Mark Hughes, Wrongly Identified As Suspect In Dallas Shooting, Asks Paul Ryan A Question At CNN Town Hall

He wants to know what Congress is doing to keep guns out of the hands of veterans with mental health issues.

House Speaker Paul Ryan (R-Wis.) fielded questions at a CNN town hall on Tuesday ― including one from Mark Hughes, the man police wrongly identified as a suspect in last week’s shooting of Dallas police officers.

Hughes asked Ryan whether Congress would consider legislation to prevent veterans with a history of mental health issues from obtaining guns.

Hughes asking House Speaker Paul Ryan (R-Wis.) a question at Tuesday night's CNN town hall.
Hughes asking House Speaker Paul Ryan (R-Wis.) a question at Tuesday night's CNN town hall.

“What are you going to do to ensure that guns do not fall into the hands of individuals with some type of mental disorder, and what is your plan for vets to come back that has the potential disease of mental illness?” Hughes asked.

Hughes mentioned gunman Micah Johnson, an Army Reserve veteran whose parents said he became “a hermit” after returning from Afghanistan. A female soldier had accused him of sexual harassment and said he should seek “mental health” help, according to The Washington Post.

Ryan responded that Congress is weighing bipartisan legislation on mental health and has been pursuing efforts to reform the VA health system. He said nothing about restricting the sale of guns, and argued that a Senate bill to bar gun sales to people on the FBI terror watch list wouldn’t prevent mass shootings.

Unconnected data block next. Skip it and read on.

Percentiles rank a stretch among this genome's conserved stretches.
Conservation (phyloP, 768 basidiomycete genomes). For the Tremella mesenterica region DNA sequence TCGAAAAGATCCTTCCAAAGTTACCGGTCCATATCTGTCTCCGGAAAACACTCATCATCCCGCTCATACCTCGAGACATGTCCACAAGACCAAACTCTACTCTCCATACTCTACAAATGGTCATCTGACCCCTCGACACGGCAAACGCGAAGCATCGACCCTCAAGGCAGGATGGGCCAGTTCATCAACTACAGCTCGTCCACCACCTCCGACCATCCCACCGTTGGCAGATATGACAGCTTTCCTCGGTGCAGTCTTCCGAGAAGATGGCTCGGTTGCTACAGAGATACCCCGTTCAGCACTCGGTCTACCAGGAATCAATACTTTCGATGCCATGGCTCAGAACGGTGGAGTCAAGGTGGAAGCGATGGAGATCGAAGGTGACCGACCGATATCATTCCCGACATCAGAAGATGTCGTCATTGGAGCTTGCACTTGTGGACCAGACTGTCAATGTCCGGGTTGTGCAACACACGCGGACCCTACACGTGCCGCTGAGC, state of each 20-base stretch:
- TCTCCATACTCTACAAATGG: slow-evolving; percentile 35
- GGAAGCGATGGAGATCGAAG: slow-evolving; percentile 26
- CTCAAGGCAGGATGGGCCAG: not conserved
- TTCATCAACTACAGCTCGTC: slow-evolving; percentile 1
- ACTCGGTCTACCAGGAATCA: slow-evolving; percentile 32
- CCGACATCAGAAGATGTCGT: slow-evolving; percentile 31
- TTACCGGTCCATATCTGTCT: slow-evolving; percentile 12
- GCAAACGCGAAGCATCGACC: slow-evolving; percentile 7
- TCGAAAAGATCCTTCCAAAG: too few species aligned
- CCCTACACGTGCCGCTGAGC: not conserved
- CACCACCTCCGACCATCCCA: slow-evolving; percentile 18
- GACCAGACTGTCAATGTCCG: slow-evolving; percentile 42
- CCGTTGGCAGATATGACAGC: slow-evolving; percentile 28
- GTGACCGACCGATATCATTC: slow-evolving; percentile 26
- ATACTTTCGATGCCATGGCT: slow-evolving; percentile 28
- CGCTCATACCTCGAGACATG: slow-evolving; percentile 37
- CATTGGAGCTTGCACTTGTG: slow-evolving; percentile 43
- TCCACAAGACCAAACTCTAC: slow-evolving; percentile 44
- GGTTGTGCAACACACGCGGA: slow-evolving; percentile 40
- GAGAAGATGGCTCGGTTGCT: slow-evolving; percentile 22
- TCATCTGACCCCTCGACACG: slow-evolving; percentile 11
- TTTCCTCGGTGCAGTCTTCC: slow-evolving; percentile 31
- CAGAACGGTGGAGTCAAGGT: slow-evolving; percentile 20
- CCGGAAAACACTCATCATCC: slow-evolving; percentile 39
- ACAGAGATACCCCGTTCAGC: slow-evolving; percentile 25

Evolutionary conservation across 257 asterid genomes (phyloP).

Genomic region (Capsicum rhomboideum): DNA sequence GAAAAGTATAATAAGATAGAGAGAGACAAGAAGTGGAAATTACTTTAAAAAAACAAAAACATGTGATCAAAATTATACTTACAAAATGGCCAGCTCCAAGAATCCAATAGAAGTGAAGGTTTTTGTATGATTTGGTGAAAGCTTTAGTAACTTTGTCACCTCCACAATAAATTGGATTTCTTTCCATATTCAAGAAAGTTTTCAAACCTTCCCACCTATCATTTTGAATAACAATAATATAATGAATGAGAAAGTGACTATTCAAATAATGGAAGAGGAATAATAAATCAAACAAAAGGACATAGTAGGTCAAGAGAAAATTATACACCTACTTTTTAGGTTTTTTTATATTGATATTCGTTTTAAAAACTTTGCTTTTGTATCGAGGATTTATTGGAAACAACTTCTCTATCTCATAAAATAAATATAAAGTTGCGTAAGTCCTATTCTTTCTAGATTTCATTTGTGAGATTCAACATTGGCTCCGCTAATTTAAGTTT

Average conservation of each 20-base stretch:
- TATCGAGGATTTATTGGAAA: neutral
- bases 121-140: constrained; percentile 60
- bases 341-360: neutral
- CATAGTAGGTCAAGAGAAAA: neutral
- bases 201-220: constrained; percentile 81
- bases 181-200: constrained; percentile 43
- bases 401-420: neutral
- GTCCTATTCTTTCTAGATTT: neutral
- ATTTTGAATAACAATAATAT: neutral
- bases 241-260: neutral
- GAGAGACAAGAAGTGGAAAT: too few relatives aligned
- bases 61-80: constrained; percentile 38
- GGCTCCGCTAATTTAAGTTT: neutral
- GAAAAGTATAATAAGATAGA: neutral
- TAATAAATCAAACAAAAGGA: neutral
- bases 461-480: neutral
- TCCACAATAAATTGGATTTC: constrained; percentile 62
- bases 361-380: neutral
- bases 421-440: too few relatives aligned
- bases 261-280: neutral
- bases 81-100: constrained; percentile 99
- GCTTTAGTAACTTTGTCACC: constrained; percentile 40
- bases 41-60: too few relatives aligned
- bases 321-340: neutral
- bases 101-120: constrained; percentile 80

“What we don’t want to do is pass a law that we know violates a law-abiding citizen’s rights, take away their rights without their due process,” Ryan said. “That is unfortunately what I think many people are asking Congress to do. The Senate already defeated it. That’s not what we want to do.”

Hughes was attending a Black Lives Matter rally in Dallas last week when a gunman opened fire on police officers, killing five. Police initially identified him as a suspect because he was pictured carrying a gun, which Texas allows.

After police and city authorities tweeted his picture, Hughes turned himself in. He was released after questioning.

Hughes later told reporters he had received death threats because of his notoriety.

“Y’all have my faces on national news, are y’all gonna come out and say that this young man had nothing to do with it?” he asked of police. “We’ve been getting death threats. It was persecution on me, unrightly.”

Before You Go

Powerful Images From Dallas Shooting Memorial Service

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